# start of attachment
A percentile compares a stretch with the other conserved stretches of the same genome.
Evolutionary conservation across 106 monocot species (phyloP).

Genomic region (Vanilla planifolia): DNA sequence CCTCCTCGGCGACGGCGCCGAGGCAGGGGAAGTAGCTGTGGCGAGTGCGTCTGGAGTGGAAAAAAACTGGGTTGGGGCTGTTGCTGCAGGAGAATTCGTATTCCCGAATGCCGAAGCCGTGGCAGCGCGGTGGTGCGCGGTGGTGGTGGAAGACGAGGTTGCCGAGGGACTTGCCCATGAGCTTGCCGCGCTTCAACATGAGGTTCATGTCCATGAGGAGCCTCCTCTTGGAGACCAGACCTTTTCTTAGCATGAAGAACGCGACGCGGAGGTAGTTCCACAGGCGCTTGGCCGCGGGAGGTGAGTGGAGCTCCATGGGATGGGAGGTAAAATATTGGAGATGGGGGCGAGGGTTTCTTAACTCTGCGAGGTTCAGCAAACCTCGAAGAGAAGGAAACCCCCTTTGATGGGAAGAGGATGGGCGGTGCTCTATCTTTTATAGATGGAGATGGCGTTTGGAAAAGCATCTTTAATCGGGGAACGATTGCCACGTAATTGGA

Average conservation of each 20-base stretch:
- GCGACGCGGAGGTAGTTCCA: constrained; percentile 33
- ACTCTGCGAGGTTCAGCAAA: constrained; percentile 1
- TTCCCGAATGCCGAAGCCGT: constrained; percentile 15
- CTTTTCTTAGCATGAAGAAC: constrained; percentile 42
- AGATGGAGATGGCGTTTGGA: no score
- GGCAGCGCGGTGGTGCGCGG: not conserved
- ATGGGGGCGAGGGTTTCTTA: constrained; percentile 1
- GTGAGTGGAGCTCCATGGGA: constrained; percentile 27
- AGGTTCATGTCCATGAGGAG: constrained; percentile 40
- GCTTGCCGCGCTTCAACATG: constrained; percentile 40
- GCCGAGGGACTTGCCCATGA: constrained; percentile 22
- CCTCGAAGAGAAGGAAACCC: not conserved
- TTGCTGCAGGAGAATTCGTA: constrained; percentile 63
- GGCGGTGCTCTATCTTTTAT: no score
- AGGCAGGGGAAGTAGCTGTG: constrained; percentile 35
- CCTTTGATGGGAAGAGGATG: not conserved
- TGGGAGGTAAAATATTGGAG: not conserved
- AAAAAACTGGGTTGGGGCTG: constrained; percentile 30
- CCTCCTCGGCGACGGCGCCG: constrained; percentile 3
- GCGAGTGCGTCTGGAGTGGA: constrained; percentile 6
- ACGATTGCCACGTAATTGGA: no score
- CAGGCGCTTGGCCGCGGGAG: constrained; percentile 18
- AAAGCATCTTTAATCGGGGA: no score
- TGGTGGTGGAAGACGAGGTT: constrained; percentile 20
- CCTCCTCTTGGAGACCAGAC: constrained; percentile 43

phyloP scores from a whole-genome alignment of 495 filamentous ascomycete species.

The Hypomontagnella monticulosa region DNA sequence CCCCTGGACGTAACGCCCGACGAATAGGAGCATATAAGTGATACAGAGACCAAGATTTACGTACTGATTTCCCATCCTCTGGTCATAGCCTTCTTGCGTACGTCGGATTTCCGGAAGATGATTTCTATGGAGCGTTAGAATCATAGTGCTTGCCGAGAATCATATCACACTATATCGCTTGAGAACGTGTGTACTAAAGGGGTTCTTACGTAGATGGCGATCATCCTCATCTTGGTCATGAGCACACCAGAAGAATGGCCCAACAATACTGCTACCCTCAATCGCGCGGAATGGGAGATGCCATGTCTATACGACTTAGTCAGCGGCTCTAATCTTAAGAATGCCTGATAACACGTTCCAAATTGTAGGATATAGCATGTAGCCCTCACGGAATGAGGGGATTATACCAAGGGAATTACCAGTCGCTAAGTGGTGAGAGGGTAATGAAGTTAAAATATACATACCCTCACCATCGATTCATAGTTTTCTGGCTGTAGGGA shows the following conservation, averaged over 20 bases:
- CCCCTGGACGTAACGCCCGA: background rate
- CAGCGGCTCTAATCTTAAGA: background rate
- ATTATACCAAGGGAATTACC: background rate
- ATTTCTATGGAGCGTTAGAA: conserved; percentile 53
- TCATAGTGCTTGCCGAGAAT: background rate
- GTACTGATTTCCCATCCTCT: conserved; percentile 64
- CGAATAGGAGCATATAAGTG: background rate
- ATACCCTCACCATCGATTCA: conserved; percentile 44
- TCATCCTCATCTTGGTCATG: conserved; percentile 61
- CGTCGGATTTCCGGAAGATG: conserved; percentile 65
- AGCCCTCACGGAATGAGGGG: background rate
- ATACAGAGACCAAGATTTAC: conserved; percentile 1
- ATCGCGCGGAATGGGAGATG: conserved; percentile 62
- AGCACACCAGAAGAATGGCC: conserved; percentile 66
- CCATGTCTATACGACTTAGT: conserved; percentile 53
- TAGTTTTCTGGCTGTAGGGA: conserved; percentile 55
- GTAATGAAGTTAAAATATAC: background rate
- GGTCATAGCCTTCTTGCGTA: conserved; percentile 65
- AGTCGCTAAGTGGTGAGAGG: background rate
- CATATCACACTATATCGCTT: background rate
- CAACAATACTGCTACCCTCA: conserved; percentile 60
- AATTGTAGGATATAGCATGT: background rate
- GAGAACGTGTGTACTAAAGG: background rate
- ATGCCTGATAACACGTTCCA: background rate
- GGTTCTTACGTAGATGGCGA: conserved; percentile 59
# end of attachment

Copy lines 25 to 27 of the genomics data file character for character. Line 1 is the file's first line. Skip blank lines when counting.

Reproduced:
- ACGATTGCCACGTAATTGGA: no score
- CAGGCGCTTGGCCGCGGGAG: constrained; percentile 18
- AAAGCATCTTTAATCGGGGA: no score